The game was played in Winnipeg - and I realized, as soon as I saw this site what I would have wanted to do had I been there.
This mural is located at 756 Ellice Avenue in Winnipeg. The artist is Jill Sellers. Check out the link above for 552 more mural shots, photos of other art, and artist info from around that city.
Saturday, November 18, 2006
There have been a couple of interesting Q&A forums in the Globe and Mail recently. In “Ask an Evangelical”* Aileen Van Ginkel (director for the Evangelical Fellowship of Canada’s Centre for Ministry Empowerment) answers general questions about Christianity.
In “Lorna Dueck took your questions on the Ted Haggard scandal” Ms. Dueck answers questions about the above scandal. Predictably, here there were lots of questions about how evangelicals view homosexuality and other hot-button moral issues.
I read the questions and answers with interest, asking myself, what would I have said?
This is a good exercise, I think – to challenge oneself to come up with answers to honest hard questions. We’re actually told to do this.
In the process, it's a good idea not to forget the advice given by the Bluedorn’s in The Thinking Toolbox about anticipating opposing arguments:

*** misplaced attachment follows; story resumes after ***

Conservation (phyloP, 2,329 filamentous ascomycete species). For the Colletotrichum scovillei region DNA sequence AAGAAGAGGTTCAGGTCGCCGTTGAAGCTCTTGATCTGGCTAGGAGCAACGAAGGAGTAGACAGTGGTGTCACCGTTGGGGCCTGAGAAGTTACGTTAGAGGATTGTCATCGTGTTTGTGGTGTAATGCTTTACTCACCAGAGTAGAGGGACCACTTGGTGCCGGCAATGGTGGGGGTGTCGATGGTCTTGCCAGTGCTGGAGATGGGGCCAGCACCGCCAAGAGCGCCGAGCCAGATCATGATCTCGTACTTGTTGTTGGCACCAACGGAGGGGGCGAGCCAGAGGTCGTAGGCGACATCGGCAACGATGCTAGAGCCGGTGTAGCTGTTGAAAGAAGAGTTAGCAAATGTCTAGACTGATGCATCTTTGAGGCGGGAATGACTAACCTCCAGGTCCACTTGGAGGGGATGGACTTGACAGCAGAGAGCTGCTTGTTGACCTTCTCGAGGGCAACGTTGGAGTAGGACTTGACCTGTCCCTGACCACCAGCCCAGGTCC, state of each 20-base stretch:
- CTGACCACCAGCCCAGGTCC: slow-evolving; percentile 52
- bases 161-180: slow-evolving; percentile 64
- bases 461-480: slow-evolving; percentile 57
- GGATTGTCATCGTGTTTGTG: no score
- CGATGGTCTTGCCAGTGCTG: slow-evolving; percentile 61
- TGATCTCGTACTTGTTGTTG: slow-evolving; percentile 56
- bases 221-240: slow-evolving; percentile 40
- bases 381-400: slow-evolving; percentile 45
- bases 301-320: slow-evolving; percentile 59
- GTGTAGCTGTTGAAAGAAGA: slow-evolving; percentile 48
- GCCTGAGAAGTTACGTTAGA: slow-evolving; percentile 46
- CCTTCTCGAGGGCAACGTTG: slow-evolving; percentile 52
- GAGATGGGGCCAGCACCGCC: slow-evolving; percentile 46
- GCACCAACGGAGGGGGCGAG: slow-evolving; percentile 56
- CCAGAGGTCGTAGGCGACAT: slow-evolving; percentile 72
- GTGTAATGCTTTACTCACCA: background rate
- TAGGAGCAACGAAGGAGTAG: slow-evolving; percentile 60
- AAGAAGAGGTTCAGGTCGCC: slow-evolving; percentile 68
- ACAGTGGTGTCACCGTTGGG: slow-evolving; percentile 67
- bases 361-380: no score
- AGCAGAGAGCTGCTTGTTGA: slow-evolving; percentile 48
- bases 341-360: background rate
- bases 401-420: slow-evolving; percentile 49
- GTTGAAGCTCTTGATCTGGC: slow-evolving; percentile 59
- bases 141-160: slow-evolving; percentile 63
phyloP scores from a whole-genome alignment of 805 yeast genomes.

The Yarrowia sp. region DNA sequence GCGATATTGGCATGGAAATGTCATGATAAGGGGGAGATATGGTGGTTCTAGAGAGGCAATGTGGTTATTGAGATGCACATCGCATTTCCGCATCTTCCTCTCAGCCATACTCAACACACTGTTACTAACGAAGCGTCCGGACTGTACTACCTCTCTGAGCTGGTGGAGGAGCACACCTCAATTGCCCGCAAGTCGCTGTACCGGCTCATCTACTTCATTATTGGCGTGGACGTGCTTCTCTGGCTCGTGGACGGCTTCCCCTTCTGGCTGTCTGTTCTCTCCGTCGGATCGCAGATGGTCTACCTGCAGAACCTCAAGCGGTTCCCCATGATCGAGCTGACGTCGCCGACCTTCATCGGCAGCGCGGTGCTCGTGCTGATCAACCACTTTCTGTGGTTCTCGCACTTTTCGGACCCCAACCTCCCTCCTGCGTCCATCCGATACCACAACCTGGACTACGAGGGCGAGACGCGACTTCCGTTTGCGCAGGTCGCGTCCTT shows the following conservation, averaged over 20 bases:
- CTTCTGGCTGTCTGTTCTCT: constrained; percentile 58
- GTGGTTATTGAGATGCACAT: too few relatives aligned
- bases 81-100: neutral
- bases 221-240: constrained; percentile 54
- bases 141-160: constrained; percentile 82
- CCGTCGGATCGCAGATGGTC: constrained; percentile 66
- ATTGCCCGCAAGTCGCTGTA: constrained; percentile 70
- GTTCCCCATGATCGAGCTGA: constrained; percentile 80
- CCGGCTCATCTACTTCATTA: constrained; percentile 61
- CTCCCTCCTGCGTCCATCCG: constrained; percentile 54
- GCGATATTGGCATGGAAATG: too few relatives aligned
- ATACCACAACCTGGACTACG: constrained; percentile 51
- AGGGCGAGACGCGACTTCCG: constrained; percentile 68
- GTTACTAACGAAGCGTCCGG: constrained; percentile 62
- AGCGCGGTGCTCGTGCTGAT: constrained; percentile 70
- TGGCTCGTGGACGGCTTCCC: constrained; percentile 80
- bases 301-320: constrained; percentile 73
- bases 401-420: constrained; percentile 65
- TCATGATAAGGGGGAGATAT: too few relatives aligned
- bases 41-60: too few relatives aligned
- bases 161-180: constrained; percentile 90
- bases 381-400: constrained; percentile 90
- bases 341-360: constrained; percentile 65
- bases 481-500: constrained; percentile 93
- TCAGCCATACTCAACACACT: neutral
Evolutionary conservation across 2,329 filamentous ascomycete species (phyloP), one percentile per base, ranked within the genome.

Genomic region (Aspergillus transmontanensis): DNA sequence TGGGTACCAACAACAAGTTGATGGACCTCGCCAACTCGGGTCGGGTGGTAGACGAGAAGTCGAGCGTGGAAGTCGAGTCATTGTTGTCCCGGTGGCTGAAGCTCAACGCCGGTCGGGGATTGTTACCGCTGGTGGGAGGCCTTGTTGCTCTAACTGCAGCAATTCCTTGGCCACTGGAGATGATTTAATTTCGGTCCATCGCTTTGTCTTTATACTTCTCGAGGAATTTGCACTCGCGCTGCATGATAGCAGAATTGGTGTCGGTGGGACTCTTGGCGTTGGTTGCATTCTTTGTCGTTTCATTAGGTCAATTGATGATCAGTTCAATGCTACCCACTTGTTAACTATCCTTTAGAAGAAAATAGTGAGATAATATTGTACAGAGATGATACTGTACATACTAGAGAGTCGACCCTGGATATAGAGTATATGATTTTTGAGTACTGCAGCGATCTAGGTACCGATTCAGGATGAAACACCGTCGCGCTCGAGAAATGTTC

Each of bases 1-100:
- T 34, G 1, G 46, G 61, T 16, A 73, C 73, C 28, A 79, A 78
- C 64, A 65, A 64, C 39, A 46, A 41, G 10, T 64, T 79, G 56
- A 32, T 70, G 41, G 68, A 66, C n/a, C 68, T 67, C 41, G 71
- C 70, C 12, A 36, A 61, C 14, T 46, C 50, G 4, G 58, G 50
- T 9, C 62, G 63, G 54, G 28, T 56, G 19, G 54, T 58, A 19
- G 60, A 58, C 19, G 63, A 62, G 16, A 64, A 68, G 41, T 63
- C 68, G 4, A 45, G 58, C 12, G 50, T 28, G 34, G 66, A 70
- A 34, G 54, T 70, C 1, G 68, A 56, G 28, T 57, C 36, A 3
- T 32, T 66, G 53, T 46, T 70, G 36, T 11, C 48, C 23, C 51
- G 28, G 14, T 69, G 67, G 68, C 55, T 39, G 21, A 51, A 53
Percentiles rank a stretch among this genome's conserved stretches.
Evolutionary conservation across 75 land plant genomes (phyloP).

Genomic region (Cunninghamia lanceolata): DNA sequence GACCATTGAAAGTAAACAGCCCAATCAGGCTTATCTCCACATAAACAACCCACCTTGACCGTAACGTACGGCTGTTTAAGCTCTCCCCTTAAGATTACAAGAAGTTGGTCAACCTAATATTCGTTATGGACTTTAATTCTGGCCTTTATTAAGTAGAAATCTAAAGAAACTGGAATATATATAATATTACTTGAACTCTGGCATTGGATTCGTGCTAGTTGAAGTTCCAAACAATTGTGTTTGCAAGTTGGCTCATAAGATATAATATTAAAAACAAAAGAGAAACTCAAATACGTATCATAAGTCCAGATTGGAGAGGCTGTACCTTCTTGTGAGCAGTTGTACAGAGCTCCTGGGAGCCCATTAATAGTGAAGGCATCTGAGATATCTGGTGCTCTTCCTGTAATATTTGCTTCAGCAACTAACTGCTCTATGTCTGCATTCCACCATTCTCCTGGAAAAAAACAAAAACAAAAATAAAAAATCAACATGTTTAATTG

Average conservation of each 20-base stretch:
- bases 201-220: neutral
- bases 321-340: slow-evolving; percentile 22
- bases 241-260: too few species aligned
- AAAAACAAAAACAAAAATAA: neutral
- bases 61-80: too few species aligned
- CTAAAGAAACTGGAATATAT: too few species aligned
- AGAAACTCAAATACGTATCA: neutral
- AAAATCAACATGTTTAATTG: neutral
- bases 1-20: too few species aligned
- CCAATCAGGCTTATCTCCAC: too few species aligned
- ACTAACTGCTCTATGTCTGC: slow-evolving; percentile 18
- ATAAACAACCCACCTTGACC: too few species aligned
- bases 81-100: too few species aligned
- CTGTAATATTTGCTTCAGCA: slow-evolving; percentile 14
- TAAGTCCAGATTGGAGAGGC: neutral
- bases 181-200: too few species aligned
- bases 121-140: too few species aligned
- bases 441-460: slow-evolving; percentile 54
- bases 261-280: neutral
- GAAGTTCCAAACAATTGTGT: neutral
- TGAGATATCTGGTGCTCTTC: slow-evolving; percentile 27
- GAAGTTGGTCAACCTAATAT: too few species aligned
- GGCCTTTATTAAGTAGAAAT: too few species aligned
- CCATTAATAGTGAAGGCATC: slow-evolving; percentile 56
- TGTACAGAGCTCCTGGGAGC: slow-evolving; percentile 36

“After you have listed all the reasons why you believe something, the next step is to defeat the argument you have built. This may sound like a strange thing to do, but if you don’t try to defeat your own argument, someone else will.... It is not good enough to have convincing reasons for the things you believe. If you want to have a strong position, then you need to anticipate opposing arguments and prepare counter arguments.” (Lesson 7)
Of course in the end, even the most waterproof arguments will not convince someone to believe in God as revealed by the Jesus of the Bible who said, “I am the way, the truth and the life. No one comes to the Father except through me.” The Spirit of God does that.
* This link opens first on a 'Register' page. That's how the G&M wants it, I guess.
Friday, November 17, 2006
Title: Arthur, the Christmas Elf -- A Christmas Adventure
Author: Valerie Connelly
Publisher: Nightengale Press, 2006 - 68 pages
Genre: Children's Fiction, Children's Activities
The author-illustrated 43-page story section is only the first part of this two-part book, however. In the second part are instructions on how to make the seven craft projects mentioned in the story. These easy-to-make, family-tested projects use materials most people probably have around the house. The instructions are well-organized, easy to follow and include traceable patterns and photographs that illustrate the projects at various stages of completion.